Art Obey’s First Solo Exhibition in Milan
Artexhibitionillustrationstreet art

Obey’s First Solo Exhibition in Milan

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Anna Frattini
Shepard Fairey Obey

When we discovered that Shepard Fairey—also known as Obey—would be coming to Milan, we at Collater.al’s editorial team didn’t hesitate; we had to meet him. On May 15, The Art of Shepard Fairey opened, an exhibition at the Fabbrica del Vapore that traces 35 years of the artist’s career through a rich collection of works selected by Fairey. It’s very easy to get lost in the exhibition, taking alternative paths to discover different historical moments and works by the artist. This intentional effect makes the exhibition a completely successful experiment, truly able to convey to the viewer the incredible story and social battles Obey has narrated over the past 35 years.

Obey in Milan

During the press conference ahead of the launch, everyone was present: Giuseppe Pizzuto, the curator and director of Wunderkammer; Deodato Salafia, founder of the DEODATO group; and the BOEM team, the official sponsor of the exhibition. They were all together with Shepard Fairey, who, with his magnetic presence, captivated the room by recounting his first time in Milan, back in 2005, for Urban Edge—a festival dedicated to street art at a time when this branch of art was not yet taken seriously. Fairey’s stories and insights made us reflect on how many things have changed over his 35-year career and how much there is still to be done for street art.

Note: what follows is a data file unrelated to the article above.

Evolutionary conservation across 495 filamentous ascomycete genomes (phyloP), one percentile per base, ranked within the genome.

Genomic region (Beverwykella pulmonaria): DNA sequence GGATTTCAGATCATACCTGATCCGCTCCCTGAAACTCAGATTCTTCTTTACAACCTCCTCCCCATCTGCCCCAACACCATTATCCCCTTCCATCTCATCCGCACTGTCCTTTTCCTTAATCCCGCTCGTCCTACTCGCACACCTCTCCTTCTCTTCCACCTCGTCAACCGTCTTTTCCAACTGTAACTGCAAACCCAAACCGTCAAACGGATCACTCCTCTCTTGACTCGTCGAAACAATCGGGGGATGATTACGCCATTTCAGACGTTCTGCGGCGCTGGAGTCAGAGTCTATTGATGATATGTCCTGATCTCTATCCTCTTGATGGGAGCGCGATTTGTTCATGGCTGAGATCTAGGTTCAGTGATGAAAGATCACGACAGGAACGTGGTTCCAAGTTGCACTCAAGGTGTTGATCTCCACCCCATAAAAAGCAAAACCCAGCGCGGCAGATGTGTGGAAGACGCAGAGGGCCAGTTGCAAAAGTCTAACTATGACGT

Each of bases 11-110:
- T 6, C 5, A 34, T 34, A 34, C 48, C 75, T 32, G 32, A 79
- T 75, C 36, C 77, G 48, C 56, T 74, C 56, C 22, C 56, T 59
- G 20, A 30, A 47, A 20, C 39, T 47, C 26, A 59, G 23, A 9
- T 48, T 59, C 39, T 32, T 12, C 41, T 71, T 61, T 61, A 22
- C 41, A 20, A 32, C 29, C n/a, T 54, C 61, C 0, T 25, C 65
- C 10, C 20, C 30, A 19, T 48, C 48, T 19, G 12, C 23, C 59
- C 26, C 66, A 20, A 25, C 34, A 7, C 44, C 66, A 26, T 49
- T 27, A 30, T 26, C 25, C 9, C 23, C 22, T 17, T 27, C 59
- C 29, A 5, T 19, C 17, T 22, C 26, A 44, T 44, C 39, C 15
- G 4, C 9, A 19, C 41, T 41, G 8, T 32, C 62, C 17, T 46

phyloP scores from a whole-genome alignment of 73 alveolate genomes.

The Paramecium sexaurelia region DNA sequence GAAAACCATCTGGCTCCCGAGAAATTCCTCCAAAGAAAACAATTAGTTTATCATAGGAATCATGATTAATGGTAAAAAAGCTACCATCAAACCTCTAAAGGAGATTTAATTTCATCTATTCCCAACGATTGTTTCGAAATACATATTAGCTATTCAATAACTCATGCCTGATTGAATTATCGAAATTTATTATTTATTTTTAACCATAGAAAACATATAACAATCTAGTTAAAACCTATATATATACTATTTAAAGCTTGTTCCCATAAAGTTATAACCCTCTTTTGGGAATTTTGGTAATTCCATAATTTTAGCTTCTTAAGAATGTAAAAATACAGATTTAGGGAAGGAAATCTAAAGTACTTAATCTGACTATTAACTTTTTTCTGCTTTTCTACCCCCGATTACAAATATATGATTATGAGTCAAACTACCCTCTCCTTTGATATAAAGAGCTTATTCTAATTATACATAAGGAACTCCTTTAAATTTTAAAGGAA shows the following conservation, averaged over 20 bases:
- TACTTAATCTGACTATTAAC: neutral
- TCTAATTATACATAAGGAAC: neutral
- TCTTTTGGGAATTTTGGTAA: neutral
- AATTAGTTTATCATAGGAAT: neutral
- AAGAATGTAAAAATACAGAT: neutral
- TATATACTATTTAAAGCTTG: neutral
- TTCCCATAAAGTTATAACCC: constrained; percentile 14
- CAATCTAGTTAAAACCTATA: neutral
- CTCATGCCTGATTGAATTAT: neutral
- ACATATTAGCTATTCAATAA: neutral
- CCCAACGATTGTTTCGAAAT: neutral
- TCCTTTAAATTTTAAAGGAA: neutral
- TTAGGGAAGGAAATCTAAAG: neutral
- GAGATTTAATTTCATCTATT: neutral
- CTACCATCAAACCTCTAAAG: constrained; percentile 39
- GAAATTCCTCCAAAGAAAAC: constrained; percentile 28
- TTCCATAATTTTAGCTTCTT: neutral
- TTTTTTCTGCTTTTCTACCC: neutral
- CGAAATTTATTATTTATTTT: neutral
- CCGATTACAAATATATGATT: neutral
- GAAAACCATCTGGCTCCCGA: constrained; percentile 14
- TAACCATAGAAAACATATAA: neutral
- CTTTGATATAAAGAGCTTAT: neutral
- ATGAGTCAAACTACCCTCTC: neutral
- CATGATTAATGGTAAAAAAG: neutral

Obey
Obey

During the panel, Shepard opened with, «Art should be everywhere,» explaining how the street was just the first place where it was possible to express oneself before gaining knowledge and connections with the art world as understood by the establishment. His clear and articulate way of speaking showed great respect for all forms of art, primarily music, which continues to influence and drive him even at this point in his long career. The music of Bob Marley, The Clash, and Public Enemy are fundamental pieces in his creative journey.

When we had a few minutes to speak directly with Shepard Fairey, take some portraits, and film an interview (which you can find here); his magnetic demeanor and words continued to resonate with us for many hours after our meeting. We talked about his exhibition, political activism, his eponymous brand—OBEY—which is so iconic that although it might now seem like a separate entity, it is just one of many extensions of Shepard. Obey also managed to talk about his commitment to reconciling two difficult worlds: art and money.

Obey

The exhibition will remain open until October 27 in the Cathedral spaces at the Fabbrica del Vapore in Milan.

ph. courtesy Andrés Juan Suarez

Artexhibitionillustrationstreet art
Written by Anna Frattini
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